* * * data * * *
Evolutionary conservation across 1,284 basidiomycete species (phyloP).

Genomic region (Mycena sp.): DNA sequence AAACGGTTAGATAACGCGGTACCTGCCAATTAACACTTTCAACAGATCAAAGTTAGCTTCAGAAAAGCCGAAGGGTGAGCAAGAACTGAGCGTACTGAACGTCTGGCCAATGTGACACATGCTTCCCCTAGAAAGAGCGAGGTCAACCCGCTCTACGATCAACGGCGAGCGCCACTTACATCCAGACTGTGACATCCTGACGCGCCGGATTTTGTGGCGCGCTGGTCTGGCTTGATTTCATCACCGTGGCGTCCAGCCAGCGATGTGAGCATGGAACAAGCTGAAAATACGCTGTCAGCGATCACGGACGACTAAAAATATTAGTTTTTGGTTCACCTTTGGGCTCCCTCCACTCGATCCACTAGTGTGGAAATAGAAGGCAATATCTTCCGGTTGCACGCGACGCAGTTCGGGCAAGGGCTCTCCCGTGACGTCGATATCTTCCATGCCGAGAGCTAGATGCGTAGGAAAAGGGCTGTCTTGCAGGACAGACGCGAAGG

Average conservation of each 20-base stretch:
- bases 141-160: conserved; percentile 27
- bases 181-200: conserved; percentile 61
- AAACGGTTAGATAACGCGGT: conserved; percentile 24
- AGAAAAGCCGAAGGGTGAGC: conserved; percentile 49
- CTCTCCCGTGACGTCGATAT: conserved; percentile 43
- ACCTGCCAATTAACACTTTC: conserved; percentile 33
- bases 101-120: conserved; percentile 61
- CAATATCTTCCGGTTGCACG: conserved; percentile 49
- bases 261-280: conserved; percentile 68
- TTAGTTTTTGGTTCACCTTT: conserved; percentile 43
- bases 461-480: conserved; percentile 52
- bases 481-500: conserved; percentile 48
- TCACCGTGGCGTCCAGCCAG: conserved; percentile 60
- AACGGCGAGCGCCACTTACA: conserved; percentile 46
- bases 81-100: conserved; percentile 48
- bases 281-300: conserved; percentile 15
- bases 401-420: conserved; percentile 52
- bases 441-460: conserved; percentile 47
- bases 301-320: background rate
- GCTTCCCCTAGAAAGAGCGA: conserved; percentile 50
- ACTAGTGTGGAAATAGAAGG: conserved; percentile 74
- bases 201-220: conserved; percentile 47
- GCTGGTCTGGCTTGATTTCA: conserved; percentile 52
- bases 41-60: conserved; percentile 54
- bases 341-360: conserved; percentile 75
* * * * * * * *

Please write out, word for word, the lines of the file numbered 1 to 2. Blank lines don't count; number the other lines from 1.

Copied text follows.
Evolutionary conservation across 1,284 basidiomycete species (phyloP).

Genomic region (Mycena sp.): DNA sequence AAACGGTTAGATAACGCGGTACCTGCCAATTAACACTTTCAACAGATCAAAGTTAGCTTCAGAAAAGCCGAAGGGTGAGCAAGAACTGAGCGTACTGAACGTCTGGCCAATGTGACACATGCTTCCCCTAGAAAGAGCGAGGTCAACCCGCTCTACGATCAACGGCGAGCGCCACTTACATCCAGACTGTGACATCCTGACGCGCCGGATTTTGTGGCGCGCTGGTCTGGCTTGATTTCATCACCGTGGCGTCCAGCCAGCGATGTGAGCATGGAACAAGCTGAAAATACGCTGTCAGCGATCACGGACGACTAAAAATATTAGTTTTTGGTTCACCTTTGGGCTCCCTCCACTCGATCCACTAGTGTGGAAATAGAAGGCAATATCTTCCGGTTGCACGCGACGCAGTTCGGGCAAGGGCTCTCCCGTGACGTCGATATCTTCCATGCCGAGAGCTAGATGCGTAGGAAAAGGGCTGTCTTGCAGGACAGACGCGAAGG